You could have watched an exciting, important game, a tense changing of the guard of the best playoff pitchers ever. Or you could have watched Kerry Collins and Trent Edwards trade handoffs in a meanlingless AFC South contest. Guess which you chose.
The overnight ratings are in, and Monday Night Football beat game 3 of the ALCS. A paltry (for MNF) 7.2 percent of TV sets tuned in to watch just an awful, awful game between the Jags and Titans. Baseball drew just a 6.5.
How could this happen? No one disputes that football is by far the more popular sport in this country, but I had always assumed that was a generality. Of course I'm going to watch last week's Vikings/Jets game, because it's one of 16 and means so much for both teams (setting aside the subplots). And of course I'm going to skip over a random Padres/Reds ESPN Game of The Week, because it's just one of 162, so who really cares.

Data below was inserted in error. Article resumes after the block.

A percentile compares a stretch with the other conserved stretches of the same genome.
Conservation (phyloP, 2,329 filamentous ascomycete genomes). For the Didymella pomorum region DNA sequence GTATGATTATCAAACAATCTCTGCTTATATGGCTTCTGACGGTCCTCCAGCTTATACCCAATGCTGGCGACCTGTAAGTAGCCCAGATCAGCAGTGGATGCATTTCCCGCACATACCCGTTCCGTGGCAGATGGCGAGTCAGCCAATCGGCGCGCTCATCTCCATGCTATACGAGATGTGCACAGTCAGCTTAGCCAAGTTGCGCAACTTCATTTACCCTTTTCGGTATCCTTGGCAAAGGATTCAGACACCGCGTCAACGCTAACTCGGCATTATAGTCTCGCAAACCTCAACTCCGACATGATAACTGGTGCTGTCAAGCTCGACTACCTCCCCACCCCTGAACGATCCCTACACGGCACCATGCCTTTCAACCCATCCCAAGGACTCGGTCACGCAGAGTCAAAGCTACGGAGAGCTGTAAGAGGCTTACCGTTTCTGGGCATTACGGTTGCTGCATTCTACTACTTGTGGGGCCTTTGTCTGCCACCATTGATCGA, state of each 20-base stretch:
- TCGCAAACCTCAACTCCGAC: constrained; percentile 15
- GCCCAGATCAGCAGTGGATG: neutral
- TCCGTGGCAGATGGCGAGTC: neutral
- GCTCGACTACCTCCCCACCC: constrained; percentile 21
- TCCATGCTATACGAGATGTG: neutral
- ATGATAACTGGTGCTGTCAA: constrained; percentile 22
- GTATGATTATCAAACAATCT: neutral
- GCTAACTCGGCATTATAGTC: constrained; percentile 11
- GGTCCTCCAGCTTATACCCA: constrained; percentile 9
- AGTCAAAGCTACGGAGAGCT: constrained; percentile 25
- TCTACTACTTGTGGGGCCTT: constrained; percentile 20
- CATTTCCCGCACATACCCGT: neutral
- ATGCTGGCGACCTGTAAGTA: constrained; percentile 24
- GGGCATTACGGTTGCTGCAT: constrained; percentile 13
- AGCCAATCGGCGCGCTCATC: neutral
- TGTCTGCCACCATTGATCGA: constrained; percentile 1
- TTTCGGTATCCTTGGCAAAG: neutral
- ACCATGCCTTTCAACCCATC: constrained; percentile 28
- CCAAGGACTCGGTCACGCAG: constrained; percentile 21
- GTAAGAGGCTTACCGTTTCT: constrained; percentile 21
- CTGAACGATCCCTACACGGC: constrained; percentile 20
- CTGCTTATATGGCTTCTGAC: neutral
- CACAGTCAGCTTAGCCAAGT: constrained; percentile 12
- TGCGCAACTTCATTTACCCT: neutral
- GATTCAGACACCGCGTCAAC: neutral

Last night's ratings still baffle me. The criticism of baseball is that it's not a national sport, that only fans of the teams care. But this is the playoffs! You're telling me the fine folks of, say, Sioux City, Iowa, care more about Jaguars/Titans than the ALCS? And the New York and DFW viewers alone should have been enough to blow the small markets of Jacksonville and Nashville out of the water.
What more do you people want? Are you that sick of TBS's Conan ads? Do you want Suzy Kolber rather than Craig Sager doing the sideline interviews? Both valid complaints, but come on.
Explain yourselves, America. I want you to tell me why you watched Monday Night Football last night. And don't you dare say "Oh, I don't care about the Rangers or Yankees." I know damn well no one cares about the Titans or Jaguars.